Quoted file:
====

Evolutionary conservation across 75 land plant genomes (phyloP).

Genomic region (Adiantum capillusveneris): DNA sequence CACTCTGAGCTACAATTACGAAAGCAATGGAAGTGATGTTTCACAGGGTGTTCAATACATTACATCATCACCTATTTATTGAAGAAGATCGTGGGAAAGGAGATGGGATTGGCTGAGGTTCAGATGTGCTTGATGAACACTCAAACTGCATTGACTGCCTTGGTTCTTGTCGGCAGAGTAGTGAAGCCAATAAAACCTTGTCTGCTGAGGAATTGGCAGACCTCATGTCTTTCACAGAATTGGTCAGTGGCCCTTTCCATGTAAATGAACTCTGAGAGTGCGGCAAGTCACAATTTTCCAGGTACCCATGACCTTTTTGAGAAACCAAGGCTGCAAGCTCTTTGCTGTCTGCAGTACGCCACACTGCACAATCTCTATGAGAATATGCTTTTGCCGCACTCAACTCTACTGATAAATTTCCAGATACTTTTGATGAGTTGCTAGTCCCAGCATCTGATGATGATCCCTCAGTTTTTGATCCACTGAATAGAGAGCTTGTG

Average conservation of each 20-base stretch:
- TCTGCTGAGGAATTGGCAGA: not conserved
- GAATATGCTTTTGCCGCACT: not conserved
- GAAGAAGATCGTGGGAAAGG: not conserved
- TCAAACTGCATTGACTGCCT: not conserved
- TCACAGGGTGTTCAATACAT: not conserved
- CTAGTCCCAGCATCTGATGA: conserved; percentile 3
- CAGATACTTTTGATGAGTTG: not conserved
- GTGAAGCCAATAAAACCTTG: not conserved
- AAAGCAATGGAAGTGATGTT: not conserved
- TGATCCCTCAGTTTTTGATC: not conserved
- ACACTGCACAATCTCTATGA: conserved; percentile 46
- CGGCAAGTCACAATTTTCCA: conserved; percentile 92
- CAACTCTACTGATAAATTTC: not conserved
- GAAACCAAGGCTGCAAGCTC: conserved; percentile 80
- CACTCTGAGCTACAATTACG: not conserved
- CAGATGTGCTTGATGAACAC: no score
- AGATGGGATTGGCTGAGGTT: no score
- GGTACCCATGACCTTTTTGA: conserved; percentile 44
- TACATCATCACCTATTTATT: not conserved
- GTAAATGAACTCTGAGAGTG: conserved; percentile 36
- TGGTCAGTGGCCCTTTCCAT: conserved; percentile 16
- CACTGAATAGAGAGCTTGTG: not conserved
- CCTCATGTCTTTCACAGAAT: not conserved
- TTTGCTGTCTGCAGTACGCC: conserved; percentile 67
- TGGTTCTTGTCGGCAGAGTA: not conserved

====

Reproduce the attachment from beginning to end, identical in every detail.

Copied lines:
Evolutionary conservation across 75 land plant genomes (phyloP).

Genomic region (Adiantum capillusveneris): DNA sequence CACTCTGAGCTACAATTACGAAAGCAATGGAAGTGATGTTTCACAGGGTGTTCAATACATTACATCATCACCTATTTATTGAAGAAGATCGTGGGAAAGGAGATGGGATTGGCTGAGGTTCAGATGTGCTTGATGAACACTCAAACTGCATTGACTGCCTTGGTTCTTGTCGGCAGAGTAGTGAAGCCAATAAAACCTTGTCTGCTGAGGAATTGGCAGACCTCATGTCTTTCACAGAATTGGTCAGTGGCCCTTTCCATGTAAATGAACTCTGAGAGTGCGGCAAGTCACAATTTTCCAGGTACCCATGACCTTTTTGAGAAACCAAGGCTGCAAGCTCTTTGCTGTCTGCAGTACGCCACACTGCACAATCTCTATGAGAATATGCTTTTGCCGCACTCAACTCTACTGATAAATTTCCAGATACTTTTGATGAGTTGCTAGTCCCAGCATCTGATGATGATCCCTCAGTTTTTGATCCACTGAATAGAGAGCTTGTG

Average conservation of each 20-base stretch:
- TCTGCTGAGGAATTGGCAGA: not conserved
- GAATATGCTTTTGCCGCACT: not conserved
- GAAGAAGATCGTGGGAAAGG: not conserved
- TCAAACTGCATTGACTGCCT: not conserved
- TCACAGGGTGTTCAATACAT: not conserved
- CTAGTCCCAGCATCTGATGA: conserved; percentile 3
- CAGATACTTTTGATGAGTTG: not conserved
- GTGAAGCCAATAAAACCTTG: not conserved
- AAAGCAATGGAAGTGATGTT: not conserved
- TGATCCCTCAGTTTTTGATC: not conserved
- ACACTGCACAATCTCTATGA: conserved; percentile 46
- CGGCAAGTCACAATTTTCCA: conserved; percentile 92
- CAACTCTACTGATAAATTTC: not conserved
- GAAACCAAGGCTGCAAGCTC: conserved; percentile 80
- CACTCTGAGCTACAATTACG: not conserved
- CAGATGTGCTTGATGAACAC: no score
- AGATGGGATTGGCTGAGGTT: no score
- GGTACCCATGACCTTTTTGA: conserved; percentile 44
- TACATCATCACCTATTTATT: not conserved
- GTAAATGAACTCTGAGAGTG: conserved; percentile 36
- TGGTCAGTGGCCCTTTCCAT: conserved; percentile 16
- CACTGAATAGAGAGCTTGTG: not conserved
- CCTCATGTCTTTCACAGAAT: not conserved
- TTTGCTGTCTGCAGTACGCC: conserved; percentile 67
- TGGTTCTTGTCGGCAGAGTA: not conserved